Size: ~7 feet – 9 feet
Learning difficulty: For Professionals


  • cleanest and most quality sound
  • Quality materials used in its construction 

Upright Piano

Upright Piano

An upright piano, also known as a vertical piano, is a type of acoustic piano characterized by its compact and vertical structure, as opposed to the horizontal design of grand pianos. The primary distinction of an upright piano lies in its unique soundboard and string orientation.

Rather than extending horizontally like, in grand pianos, the strings and soundboard in an upright piano are positioned vertically, allowing the instrument to occupy a smaller footprint and making it more suitable for spaces with limited room.

Despite its compact design, the upright piano still produces rich and dynamic sounds, primarily due to its well-engineered action mechanism, which transfers the energy from the pianist’s fingers to the hammers within the instrument to strike the strings.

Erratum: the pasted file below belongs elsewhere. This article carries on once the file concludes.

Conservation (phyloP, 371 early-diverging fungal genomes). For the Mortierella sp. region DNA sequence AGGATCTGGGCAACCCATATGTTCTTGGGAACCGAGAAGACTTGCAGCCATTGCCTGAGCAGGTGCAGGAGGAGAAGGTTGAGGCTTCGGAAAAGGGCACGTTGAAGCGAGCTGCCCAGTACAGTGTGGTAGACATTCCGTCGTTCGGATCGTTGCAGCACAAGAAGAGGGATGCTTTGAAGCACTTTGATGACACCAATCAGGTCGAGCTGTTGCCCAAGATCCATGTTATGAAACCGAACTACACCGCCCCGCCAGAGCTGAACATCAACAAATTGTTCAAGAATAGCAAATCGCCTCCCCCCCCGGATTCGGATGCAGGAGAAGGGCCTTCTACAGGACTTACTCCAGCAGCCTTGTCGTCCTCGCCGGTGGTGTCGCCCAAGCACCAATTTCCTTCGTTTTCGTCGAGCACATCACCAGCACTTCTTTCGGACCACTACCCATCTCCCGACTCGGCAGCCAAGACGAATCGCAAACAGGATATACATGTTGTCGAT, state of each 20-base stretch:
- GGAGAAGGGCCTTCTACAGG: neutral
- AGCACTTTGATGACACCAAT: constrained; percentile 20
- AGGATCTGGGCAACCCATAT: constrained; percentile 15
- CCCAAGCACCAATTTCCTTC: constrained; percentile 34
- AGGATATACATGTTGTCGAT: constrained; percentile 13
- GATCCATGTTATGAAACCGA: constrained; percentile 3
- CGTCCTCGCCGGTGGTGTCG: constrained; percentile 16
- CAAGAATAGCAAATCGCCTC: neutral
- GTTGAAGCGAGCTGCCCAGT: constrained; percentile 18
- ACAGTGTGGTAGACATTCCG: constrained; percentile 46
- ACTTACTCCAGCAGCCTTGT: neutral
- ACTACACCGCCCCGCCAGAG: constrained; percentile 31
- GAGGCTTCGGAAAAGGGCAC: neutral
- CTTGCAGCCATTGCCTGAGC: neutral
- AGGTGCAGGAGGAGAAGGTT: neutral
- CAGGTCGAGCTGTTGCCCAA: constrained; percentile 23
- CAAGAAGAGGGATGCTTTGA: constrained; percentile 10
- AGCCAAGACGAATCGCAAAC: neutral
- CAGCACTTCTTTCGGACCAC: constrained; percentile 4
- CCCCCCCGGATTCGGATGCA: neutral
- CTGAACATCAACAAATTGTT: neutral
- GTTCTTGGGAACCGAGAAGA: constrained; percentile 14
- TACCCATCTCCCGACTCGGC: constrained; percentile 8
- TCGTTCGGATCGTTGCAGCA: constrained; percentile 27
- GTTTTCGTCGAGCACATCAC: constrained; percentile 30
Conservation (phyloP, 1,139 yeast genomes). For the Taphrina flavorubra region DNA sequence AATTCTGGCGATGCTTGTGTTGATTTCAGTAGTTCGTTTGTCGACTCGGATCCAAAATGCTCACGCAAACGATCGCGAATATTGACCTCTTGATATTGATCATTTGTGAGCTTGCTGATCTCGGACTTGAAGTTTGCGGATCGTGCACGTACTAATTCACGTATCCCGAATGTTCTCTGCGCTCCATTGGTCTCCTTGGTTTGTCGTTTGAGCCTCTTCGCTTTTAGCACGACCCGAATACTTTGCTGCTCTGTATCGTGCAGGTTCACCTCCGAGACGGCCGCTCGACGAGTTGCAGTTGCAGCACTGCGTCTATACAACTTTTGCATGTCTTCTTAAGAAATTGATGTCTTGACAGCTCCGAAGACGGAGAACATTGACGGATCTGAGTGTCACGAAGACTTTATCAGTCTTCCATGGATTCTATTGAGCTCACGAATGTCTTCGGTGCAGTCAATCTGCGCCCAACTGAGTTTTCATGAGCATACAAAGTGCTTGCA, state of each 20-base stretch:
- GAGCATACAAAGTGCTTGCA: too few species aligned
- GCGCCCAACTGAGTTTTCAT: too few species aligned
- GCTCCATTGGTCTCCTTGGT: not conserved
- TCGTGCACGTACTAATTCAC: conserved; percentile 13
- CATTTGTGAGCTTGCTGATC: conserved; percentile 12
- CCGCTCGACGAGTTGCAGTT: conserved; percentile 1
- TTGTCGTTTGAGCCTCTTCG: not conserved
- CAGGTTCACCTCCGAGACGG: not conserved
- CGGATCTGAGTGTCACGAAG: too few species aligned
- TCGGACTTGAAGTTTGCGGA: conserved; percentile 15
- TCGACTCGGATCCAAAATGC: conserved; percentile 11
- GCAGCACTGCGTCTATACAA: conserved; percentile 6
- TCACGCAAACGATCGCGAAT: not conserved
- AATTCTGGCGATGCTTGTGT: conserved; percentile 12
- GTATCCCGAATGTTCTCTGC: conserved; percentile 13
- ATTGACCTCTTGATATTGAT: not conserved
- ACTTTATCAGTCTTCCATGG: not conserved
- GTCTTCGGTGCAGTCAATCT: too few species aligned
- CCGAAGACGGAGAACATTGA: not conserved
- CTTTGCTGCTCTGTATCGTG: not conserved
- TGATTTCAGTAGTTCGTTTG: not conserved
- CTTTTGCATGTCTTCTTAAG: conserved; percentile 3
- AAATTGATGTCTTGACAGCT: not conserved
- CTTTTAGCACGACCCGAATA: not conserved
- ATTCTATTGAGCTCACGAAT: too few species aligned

Upright pianos are available in various sizes, including spinet, console, studio, and full-size upright models, each offering different levels of sound quality, touch responsiveness, and overall performance. Generally, larger upright pianos provide a more resonant and richer sound due to their longer strings and larger soundboard, thereby offering a more satisfying playing experience for pianists.

Upright pianos are popular among musicians, students, and enthusiasts due to their cost-effectiveness and adaptability to various settings, such as homes, schools, and smaller performance venues.

Overall, the upright piano brings together the elements of visual elegance, space efficiency, and aural beauty in a single instrument, making it a highly desirable choice for many musicians and music aficionados. 

Spinet Piano